I just grabbed Jose Garcia when Munoz went down w/ TJ Surgery.

    I’m not convinced I got enough value for Freeman and Bryant, but I did the best I could selling depreciating assets in a fickle league.

    Now my team looks like: C- Varsho; 1- Sano; 2- Lowe; S- Seager; 3- McMahon; INF- Urias; O- Verdugo, Robles, Dahl, Carlson; U- Chisholm,; B- Vaughn, J-Rod, Cruz, Brujan, Marsh, Groshons, Robinson, Pena, Garcia; SP- Flaherty, Woodruff, Skubal, Gilbert, Honeywell, G.Rodriguez, Woods-Richardson; RP- Karinchak, Ginkle, Graterol, James.

    I’m giving the team around three years to congeal. By the end of 2021 most of my players should be at the MLB level, or very close to it. In the meantime I’m going to try to consolidate prospects into young ML future stars or better prospects.

    What would you do with my current team (if you have time, of course)?

  3. For these, it all depends on the league and how large your rosters are.

    The thing i tell people all the time- if you are not a playoff team- you should be building to be one. If it is a 12 team league with 6 playoff spots- if you think you are the #7-8 team you should be thinking rebuild. A team rebuilding with assets will come out much faster than a team rebuilding from 0. I took over a team with 30 man rosters, 12 teams- and the team literally had 1 top 100 player on the whole roster. I immediately traded him for a few prospects- I then tried to trade everything not nailed down for prospects. I basically had a roster where there were 10 fixture prospects (the core you were talking about), 10 post hype guys at least playing in MLB in hopes they break out, and 10 spots that either filled out my roster to be legal- but were dropped every time a top 200 prospect at that position got a call up- just to see if they make the step.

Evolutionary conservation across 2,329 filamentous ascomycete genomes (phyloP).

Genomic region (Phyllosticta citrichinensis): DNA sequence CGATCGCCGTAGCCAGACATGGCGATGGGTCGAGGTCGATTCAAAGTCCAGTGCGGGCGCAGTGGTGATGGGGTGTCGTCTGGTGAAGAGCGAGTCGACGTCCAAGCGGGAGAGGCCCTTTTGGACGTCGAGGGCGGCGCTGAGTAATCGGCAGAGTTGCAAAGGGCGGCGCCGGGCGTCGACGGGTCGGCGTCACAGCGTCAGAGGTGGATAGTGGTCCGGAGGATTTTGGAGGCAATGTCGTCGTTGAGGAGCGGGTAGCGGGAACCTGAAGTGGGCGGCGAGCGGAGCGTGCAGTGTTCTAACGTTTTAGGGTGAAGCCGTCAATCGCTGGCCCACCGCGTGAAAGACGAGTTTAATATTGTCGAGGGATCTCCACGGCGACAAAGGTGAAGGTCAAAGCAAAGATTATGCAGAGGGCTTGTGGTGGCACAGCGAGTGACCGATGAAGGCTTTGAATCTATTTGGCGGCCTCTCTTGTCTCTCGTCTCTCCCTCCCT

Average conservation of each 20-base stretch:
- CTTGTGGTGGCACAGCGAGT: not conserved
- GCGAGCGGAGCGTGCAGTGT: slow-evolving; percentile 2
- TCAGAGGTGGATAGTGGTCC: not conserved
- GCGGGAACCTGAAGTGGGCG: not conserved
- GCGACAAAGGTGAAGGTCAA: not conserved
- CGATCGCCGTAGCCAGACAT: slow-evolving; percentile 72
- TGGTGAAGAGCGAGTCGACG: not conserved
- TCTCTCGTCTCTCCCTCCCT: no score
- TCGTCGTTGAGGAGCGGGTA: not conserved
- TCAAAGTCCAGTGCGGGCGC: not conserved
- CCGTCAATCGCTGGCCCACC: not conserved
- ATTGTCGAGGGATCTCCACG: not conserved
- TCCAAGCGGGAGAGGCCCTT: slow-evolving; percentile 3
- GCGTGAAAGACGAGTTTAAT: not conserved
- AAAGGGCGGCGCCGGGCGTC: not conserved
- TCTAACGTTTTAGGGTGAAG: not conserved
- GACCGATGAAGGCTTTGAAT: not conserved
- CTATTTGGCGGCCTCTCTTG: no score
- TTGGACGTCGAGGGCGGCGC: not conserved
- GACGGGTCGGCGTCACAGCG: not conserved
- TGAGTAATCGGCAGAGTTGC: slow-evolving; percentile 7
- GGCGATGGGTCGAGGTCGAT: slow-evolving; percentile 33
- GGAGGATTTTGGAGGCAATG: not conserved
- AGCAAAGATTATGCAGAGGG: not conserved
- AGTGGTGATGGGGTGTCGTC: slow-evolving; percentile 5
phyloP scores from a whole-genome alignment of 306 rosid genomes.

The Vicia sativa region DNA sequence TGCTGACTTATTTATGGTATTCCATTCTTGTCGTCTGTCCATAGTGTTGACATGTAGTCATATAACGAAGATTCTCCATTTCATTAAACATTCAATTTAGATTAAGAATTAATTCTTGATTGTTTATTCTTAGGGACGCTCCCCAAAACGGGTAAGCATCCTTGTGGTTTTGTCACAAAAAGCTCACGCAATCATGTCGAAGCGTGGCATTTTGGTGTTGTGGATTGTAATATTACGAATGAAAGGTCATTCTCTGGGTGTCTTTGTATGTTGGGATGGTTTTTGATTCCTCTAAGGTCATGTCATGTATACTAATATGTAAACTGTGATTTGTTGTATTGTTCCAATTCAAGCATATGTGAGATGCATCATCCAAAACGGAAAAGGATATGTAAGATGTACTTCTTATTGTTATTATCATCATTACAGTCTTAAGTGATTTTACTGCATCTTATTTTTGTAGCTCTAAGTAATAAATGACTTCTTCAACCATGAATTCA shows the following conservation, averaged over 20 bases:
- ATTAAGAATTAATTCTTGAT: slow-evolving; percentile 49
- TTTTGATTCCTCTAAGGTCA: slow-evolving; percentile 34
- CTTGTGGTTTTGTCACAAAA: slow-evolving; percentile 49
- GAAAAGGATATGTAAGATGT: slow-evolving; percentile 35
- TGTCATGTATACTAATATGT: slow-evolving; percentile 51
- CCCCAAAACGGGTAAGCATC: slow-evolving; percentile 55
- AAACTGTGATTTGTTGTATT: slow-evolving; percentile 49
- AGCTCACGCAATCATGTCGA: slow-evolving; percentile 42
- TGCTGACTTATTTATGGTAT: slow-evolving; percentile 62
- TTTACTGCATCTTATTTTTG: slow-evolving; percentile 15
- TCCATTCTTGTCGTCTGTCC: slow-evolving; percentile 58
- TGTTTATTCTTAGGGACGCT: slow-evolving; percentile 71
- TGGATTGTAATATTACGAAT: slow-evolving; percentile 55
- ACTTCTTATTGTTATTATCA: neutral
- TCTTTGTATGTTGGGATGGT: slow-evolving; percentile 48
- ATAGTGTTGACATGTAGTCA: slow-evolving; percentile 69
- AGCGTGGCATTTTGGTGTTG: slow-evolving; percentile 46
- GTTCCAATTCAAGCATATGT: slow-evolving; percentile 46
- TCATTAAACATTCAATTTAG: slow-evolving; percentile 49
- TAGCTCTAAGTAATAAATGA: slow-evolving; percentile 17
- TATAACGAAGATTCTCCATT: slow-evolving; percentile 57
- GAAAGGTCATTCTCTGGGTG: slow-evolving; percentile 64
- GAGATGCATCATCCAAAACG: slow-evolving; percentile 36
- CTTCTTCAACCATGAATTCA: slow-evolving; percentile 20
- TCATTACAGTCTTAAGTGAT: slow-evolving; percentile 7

Took 2 years of being terrible- but the team then won 3 titles in the following 5 years, and is still a playoff team.

    Know your window- and it should be 1-3 years to compete. 3 only if the team really is that terrible.

  4. Sorry for taking so long to respond, guys. I wasn’t getting my notifications on this for some reason. In any case, it is a little difficult to give specific advise on next steps without knowing what the other teams and all the specifics of your league look like. Generally speaking though, if you have your core in place you are looking for value at the spots where you are weakest. I love hearing your rebuild stories and thanks for reading!